Discussion on the parameter problem of django's render function

  • 2020-12-16 06:01:57
  • OfStack

hello. html file code is as follows:

HelloWorld/templates/hello.html  File code: 
<h1>{{ hello }}</h1>

HelloWorld/HelloWorld/ ES8en.py file code:

# -*- coding: utf-8 -*-
#from django.http import HttpResponse
from django.shortcuts import render
def hello(request):
 context   = {}
 context['hello'] = 'Hello World!'
 return render(request, 'hello.html', context)

The key value of the element in the ontext dictionary "hello" corresponds to the variable "{{hello}}" in the template.

Once you create an Template object, you can use context to pass data to it. 1 context is a collection of 1 variables and their values.

context is represented as the Context class in Django and in the ES26en.template module. Its constructor takes one optional argument: a dictionary-mapped variable and its value. Call the render() method of the Template object and pass context to populate the template:

>>> from django.template import Context, Template

>>> t = Template('My name is {{ name }}.')

>>> c = Context({'name': 'nowamagic'})

>>> t.render(c)

u'My name is nowamagic.'

One point we must point out is that t. render(c) returns a value of 1 Unicode object, not the normal Python string. You can tell the difference by u before the string. In the framework, Django 1 uses Unicode objects instead of regular strings. If you understand how convenient this is for you, be grateful as much as you can for Django's methodical work behind the scenes. If you don't understand what you're getting out of it, don't worry. Just be aware of Django's support for Unicode, which will make it easy for your application to handle a wide variety of character sets, not just the basic ES45en-ES46en English characters.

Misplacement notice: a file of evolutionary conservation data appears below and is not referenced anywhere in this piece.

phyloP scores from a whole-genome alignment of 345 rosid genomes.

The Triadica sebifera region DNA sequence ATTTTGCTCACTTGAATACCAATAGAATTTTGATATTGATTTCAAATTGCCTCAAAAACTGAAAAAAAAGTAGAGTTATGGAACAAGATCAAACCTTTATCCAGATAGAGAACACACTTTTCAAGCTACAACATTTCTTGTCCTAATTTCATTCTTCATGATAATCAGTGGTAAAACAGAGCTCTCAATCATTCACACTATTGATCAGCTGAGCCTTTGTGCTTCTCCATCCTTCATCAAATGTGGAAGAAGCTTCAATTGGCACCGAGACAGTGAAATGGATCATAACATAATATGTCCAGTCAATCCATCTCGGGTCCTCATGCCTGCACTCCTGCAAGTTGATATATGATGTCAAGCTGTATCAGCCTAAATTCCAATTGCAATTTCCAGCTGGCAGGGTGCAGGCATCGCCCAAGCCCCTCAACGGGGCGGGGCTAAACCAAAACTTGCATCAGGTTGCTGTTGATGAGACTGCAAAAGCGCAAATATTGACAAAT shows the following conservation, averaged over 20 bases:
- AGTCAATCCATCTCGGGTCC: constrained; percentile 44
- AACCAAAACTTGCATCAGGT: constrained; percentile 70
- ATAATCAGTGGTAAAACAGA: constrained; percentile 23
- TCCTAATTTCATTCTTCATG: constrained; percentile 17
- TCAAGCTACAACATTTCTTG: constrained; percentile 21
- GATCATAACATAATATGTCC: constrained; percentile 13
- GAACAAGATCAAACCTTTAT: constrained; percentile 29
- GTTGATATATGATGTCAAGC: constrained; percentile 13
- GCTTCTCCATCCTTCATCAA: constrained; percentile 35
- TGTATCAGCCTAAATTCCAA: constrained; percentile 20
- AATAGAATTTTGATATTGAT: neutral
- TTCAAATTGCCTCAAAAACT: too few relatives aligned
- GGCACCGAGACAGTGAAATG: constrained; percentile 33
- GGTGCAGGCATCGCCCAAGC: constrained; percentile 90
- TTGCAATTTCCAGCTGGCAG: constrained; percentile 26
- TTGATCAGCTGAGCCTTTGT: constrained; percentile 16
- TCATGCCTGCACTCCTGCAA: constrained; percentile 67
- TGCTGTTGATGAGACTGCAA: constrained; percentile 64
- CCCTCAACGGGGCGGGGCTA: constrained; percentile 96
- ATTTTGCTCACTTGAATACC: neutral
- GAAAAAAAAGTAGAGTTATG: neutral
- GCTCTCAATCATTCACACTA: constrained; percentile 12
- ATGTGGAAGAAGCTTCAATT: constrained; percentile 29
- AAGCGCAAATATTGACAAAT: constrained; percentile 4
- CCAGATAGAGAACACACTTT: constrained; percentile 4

from django.shortcuts import render

The help documentation describes as follows:

render(request, template_name, context=None, content_type=None, status=None, using=None)

Returns a HttpResponse whose content is filled with the result of calling django.template.loader.render_to_string() with the passed arguments.

The effect of this method - combines a given template with a given context dictionary, and returns a rendered HttpResponse object.

In layman's terms, the contents of context are loaded into a file defined in templates and rendered in a browser.

Parameter explanation:

request: it's a fixed parameter, nothing to talk about.

template_name: The file defined in templates, pay attention to the pathname. For example, 'templates\polls\ index.html ', the parameter would be 'polls\ index.html'

context: To pass in data for rendering in the file, the default is dictionary format

content_type: The TYPE of MIME to use for the generated document. The default value is the DEFAULT_CONTENT_TYPE setting.

status: The response code for http, default is 200.

using: Name of the template engine used to load templates.

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